Baldacinnni,Cesar (b. Marseilles, 1921-1998) Compression Coca
  The artist did a series of "compressed sculptures" using containers of various commercial brands. 1992

Ceilo Meireles (b. Rio de Janeire). Partially filled Coke bottles is a strong political statement about the Coca Cola Company which drains energy from South American (and other) countries

Rahman, Jessy installation n.d.

Daft Punk Designs, Coca Cola Limited, limited

Wong, Martin Résume Consumé

Zandfliet, Robert


Fish, Janet   [plastgic] Bag of Bananas, 1976

Ray Kleinleine, (b.Columbus, Ohio, 1969) Pink Boxes

Kleinlein teaches at Lynchburg College and Longwood University, Virginia
His sensuous realism has been recognized by various publications.

 In 1999, he was awarded the Mary Lou Chess Award by the Ohio Art League and placed 2nd in Miami University's National Young Painters competition in 2001.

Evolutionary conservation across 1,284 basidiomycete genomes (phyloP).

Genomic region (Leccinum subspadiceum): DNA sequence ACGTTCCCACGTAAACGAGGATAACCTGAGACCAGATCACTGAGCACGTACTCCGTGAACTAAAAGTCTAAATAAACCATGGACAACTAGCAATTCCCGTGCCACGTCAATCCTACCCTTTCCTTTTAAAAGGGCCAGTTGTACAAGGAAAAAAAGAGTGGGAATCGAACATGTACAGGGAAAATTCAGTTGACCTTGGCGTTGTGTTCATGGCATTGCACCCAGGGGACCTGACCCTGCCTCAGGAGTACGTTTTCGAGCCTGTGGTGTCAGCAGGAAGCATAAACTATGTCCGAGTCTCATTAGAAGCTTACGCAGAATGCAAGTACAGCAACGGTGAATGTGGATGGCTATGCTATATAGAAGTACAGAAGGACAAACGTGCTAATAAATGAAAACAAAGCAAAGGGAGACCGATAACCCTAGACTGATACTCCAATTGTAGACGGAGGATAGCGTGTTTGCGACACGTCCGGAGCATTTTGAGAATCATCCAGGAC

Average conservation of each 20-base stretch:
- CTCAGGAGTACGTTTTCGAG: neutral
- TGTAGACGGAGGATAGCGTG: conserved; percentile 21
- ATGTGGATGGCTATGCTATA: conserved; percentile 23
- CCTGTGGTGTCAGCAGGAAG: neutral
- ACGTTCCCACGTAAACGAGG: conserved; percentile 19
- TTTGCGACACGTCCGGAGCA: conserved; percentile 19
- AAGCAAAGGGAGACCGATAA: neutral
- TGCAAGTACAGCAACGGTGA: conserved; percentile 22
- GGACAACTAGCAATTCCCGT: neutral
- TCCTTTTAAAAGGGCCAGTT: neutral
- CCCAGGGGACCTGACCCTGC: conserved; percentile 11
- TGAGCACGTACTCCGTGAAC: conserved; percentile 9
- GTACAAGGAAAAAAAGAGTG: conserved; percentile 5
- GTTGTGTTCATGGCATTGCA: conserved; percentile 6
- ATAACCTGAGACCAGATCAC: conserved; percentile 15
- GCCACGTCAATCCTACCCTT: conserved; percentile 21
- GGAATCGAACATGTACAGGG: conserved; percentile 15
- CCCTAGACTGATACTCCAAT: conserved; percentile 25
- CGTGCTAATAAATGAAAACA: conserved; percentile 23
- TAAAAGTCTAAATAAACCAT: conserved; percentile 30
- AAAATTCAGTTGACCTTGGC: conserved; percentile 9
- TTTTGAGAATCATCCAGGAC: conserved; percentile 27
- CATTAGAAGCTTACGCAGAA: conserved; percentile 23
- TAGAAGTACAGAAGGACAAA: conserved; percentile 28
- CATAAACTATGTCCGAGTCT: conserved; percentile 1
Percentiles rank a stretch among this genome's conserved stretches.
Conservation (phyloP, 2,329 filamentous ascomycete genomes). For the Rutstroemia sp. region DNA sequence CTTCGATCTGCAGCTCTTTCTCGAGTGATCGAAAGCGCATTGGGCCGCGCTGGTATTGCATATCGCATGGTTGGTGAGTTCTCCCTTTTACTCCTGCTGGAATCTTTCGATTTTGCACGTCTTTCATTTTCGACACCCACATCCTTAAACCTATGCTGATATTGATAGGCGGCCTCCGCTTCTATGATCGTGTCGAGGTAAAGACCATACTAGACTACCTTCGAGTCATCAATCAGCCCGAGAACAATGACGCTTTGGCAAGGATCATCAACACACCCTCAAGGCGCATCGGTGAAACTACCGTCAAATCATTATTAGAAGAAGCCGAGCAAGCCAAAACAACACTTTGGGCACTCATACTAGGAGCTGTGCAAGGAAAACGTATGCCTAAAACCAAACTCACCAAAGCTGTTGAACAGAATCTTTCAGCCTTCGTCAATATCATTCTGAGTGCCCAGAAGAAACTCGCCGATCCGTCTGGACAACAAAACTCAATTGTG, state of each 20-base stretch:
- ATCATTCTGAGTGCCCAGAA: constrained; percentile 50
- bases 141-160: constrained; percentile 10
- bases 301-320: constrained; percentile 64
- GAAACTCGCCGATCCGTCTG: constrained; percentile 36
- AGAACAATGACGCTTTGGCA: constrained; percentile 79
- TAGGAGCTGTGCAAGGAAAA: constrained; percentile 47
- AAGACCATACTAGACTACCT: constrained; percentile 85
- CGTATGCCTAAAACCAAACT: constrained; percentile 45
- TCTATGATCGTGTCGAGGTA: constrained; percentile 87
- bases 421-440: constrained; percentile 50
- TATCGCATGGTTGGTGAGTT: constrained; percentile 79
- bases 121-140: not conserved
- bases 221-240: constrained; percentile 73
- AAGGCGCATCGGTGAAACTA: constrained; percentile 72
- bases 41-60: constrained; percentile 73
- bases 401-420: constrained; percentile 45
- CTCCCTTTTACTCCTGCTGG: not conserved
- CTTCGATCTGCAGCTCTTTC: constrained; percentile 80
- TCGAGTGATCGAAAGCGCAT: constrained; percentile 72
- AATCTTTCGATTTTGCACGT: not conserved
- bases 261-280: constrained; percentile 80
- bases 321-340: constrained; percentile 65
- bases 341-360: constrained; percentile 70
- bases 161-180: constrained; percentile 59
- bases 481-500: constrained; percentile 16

Dahn Trung Vō Pronounced Yan vo (b.1975, Bà Rịa., Vietnam, lived in Denmark,Berlin) Fiat Veritas” (“let there be truth”)
Guilded Budweiser Box, 2013

Leibowitz, Cary (aka "Candyass", b. 1963, NYC)

No More Disappointing Offspring, 2000

“Don't Steal My Car Stereo, I'm Queer” reads a car windshield screen by New York artist Candyass, also known by his birth name Cary Leibowitz. A self-loathing, self-deprecating, incessant whiner, Candy Ass employs humor, media satire, self-doubt, homosexual innuendo and Jewish cultural references to make his not-so-subtle critique of the pretentious commercial art world.

His work is represented in the collections of the Chase Manhattan Bank, the Hirschhorn Museum, The Jewish Museum, New York; the Peter and Eileen Norton Collection and the Robert J Shiffler Foundation. 

 Ramos, Mel (b. Sacramento, CA, 1935) And that's a wrap!